Information Design: We the Women

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To generate social dialogue on the ban against women driving in Saudi Arabia, Areej Khan, a Saudi artist and graphic designer living in the US, created this innovative sticker campaign.The project received news media attention in Saudi Arabia and in the US and created plenty of discussion online. "Most of the people participating on the Facebook page are against women driving," said Areej. "There’s back and forth and debate on the group. I had to be prepared that I can’t control what this is at the end. It’s about finding a solution as community, not what I think or am attached to."

How it worked

The campaign revolves around a set of stickers, in the form of speech bubbles and bumper stickers, which Saudi men and women are encouraged to , fill in with their thoughts and display in public space, including, often on cars. To cultivate the online element of the campaign, supporters were encouraged to photograph what they write on their stickers and upload them to the project's Flickr set of download from Flickr“Declarations”, on the Facebook page or submit them anonymously.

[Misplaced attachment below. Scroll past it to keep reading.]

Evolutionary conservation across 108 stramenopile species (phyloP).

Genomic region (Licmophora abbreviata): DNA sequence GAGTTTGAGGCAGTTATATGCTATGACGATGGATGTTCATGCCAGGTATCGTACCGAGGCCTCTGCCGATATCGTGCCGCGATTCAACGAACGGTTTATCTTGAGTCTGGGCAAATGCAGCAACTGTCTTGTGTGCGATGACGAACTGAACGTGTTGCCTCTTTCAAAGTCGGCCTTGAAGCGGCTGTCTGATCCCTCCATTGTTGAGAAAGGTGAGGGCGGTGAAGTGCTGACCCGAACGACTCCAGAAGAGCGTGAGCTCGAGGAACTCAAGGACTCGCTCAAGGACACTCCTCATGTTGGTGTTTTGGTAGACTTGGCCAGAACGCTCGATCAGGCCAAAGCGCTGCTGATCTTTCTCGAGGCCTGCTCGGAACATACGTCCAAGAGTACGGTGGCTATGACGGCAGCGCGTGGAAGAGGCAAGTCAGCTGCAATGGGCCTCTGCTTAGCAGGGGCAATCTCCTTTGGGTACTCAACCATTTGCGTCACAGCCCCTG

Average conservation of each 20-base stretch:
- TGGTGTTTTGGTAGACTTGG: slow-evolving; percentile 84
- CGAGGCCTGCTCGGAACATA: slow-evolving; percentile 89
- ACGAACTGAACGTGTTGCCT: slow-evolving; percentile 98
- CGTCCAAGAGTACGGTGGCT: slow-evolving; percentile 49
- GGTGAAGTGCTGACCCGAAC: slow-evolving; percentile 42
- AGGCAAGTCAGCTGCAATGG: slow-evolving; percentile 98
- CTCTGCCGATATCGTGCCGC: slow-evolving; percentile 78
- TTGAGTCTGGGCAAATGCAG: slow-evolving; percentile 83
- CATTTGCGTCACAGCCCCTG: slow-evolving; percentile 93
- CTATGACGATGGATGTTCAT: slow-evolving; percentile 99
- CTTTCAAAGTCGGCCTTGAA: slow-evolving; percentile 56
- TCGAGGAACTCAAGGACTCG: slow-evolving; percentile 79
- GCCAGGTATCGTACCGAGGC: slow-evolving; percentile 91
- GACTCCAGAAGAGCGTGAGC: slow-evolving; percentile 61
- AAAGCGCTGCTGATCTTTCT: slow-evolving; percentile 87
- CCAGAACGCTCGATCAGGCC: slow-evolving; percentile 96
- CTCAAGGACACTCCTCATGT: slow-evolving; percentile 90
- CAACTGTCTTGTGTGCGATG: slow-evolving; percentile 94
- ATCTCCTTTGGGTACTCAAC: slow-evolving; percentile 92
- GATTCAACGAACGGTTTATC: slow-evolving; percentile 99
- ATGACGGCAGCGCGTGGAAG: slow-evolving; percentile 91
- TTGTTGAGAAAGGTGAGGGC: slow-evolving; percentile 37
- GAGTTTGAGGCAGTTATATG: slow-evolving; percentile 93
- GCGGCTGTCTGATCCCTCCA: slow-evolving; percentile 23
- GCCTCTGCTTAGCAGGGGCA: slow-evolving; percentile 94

Why we like it

The success and reach of this campaign was driven mainly by the people who downloaded stickers and chose to express their thoughts on the issue. By focussing on a question, “to drive or not to drive”, rather than a static message about women's rights, the campaign enabled those against women drivers to get involved too which drew more attention to it. As Areej explains, although the project gets many comments opposing women driving in Saudi Arabia, "a lot of people say they think that will change soon, because of the voice given to women by projects like this."

See a case study of this campaign in 10 tactics for turning information into action.

Category: Visualisation of women's rights in the Arab World

Year: 2009

By: Areej Khan (project director) and others

Source:  http://www.n7nudrive.com/